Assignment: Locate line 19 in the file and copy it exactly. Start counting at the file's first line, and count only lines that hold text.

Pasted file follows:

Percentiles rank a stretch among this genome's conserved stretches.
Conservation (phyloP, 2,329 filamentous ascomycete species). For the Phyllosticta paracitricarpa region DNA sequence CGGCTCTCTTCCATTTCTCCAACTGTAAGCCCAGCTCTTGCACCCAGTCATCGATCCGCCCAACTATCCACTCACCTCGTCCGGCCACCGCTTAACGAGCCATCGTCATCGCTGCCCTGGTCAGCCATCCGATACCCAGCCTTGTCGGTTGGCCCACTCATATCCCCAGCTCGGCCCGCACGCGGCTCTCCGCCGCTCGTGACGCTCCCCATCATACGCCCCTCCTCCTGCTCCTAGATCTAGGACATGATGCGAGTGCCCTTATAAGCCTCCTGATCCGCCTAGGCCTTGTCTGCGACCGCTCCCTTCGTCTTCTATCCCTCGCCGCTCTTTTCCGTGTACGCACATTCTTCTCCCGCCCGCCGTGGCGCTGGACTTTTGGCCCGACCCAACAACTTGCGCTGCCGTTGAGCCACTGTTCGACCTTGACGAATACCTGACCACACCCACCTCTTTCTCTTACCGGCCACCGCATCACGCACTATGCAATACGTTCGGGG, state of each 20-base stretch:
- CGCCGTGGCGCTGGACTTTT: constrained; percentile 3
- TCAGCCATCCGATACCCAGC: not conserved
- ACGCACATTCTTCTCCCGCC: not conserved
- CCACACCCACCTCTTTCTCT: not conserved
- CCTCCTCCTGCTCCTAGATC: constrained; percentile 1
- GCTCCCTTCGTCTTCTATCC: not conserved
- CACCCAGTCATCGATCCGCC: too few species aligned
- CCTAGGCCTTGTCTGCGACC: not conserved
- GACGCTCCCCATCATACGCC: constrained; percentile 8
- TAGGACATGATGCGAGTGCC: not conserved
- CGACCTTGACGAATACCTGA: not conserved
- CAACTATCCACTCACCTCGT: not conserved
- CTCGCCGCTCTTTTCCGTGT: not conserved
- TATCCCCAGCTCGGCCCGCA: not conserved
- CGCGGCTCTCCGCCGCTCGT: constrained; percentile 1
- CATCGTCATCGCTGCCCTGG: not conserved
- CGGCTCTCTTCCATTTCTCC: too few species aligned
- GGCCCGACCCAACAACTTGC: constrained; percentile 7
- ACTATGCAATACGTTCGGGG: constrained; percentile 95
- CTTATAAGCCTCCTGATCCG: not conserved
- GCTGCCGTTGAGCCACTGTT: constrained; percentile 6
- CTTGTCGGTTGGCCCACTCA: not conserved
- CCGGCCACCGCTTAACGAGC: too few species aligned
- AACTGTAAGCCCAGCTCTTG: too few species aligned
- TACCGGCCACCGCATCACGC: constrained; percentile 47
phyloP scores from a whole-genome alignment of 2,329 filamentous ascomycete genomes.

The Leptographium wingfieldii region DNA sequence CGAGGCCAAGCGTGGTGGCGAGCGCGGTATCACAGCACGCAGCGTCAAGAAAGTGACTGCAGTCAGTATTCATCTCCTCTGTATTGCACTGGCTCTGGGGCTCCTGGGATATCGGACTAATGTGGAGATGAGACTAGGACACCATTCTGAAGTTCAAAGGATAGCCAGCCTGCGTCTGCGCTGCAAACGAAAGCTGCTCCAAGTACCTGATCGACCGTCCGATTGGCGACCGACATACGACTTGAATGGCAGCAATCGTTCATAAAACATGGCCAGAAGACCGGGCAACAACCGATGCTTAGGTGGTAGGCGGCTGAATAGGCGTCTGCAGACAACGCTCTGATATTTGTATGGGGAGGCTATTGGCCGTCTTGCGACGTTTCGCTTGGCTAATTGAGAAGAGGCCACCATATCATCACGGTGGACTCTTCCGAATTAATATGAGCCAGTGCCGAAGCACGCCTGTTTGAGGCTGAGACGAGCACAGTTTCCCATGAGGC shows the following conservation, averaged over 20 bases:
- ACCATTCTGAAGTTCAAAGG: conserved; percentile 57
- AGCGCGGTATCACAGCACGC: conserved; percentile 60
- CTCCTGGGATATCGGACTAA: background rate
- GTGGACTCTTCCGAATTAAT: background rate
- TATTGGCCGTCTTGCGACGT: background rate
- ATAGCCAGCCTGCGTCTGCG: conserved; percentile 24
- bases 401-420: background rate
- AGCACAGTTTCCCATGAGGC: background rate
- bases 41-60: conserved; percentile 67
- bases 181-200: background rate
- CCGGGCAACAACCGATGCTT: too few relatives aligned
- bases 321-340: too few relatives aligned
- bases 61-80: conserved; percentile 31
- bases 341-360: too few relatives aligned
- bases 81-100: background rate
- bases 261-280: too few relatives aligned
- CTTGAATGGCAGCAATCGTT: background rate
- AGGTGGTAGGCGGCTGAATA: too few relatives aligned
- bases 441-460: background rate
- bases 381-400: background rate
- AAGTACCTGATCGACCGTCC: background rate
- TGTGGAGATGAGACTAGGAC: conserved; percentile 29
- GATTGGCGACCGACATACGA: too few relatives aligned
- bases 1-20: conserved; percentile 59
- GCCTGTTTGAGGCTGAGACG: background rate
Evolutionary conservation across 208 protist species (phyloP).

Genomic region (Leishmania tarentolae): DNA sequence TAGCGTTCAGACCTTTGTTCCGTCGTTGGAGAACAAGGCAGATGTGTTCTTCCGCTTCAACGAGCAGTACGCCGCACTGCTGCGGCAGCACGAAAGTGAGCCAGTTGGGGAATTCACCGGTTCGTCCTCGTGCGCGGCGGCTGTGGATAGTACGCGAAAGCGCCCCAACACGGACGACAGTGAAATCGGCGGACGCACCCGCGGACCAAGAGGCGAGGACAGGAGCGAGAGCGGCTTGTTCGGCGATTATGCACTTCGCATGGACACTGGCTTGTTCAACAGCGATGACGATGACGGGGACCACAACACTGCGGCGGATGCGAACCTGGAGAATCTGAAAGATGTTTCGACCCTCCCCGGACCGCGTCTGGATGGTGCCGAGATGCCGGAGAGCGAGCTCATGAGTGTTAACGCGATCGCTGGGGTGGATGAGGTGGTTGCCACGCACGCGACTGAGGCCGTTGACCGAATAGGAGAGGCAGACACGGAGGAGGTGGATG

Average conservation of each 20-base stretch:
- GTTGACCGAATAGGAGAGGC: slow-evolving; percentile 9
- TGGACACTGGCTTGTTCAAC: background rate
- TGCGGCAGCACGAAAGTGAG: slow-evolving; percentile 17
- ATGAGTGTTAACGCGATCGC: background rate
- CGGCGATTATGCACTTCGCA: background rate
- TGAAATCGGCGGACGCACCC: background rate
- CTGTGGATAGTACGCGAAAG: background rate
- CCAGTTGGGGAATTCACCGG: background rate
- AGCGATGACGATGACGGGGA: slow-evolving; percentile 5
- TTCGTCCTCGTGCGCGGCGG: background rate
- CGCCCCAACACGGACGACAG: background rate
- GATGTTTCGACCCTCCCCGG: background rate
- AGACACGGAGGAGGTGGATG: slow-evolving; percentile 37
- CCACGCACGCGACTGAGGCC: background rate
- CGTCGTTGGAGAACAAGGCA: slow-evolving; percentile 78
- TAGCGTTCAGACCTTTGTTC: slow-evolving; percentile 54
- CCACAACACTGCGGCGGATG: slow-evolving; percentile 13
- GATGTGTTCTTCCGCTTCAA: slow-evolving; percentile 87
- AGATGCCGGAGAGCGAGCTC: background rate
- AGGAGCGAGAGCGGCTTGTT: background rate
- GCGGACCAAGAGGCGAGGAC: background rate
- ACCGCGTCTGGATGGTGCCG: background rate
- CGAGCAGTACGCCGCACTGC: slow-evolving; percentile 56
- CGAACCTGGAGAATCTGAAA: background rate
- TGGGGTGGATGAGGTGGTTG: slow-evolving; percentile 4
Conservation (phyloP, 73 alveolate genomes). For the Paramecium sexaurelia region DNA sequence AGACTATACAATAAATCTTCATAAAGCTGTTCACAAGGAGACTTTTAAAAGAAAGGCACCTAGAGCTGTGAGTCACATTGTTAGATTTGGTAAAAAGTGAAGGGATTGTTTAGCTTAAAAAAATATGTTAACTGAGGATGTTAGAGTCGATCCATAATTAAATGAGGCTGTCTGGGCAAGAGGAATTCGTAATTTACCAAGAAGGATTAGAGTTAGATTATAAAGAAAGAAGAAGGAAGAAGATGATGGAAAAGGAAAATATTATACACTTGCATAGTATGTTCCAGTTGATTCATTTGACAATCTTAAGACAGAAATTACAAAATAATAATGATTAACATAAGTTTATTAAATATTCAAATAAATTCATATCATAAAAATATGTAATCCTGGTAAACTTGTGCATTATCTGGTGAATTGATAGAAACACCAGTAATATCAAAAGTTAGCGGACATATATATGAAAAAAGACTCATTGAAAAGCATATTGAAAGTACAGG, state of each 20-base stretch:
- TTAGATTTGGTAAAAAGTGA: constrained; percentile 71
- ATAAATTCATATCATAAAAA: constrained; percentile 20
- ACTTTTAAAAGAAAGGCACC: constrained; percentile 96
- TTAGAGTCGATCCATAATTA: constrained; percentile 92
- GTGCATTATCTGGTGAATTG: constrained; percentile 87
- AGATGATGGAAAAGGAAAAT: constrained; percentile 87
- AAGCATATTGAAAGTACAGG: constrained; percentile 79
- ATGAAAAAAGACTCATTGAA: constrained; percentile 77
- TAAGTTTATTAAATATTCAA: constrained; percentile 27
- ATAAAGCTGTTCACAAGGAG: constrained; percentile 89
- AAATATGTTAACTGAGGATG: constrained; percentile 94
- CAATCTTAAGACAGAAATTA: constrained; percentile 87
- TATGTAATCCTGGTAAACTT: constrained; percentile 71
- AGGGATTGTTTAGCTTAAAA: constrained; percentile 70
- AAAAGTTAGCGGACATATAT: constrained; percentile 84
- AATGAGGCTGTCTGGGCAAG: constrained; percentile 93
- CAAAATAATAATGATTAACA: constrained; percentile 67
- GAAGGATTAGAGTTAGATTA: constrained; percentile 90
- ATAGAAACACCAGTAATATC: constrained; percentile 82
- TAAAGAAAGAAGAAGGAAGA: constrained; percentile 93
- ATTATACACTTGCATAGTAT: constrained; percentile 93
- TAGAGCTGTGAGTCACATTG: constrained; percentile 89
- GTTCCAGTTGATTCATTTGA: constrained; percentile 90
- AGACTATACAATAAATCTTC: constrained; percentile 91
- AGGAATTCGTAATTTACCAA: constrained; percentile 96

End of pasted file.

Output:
- CGGCTCTCTTCCATTTCTCC: too few species aligned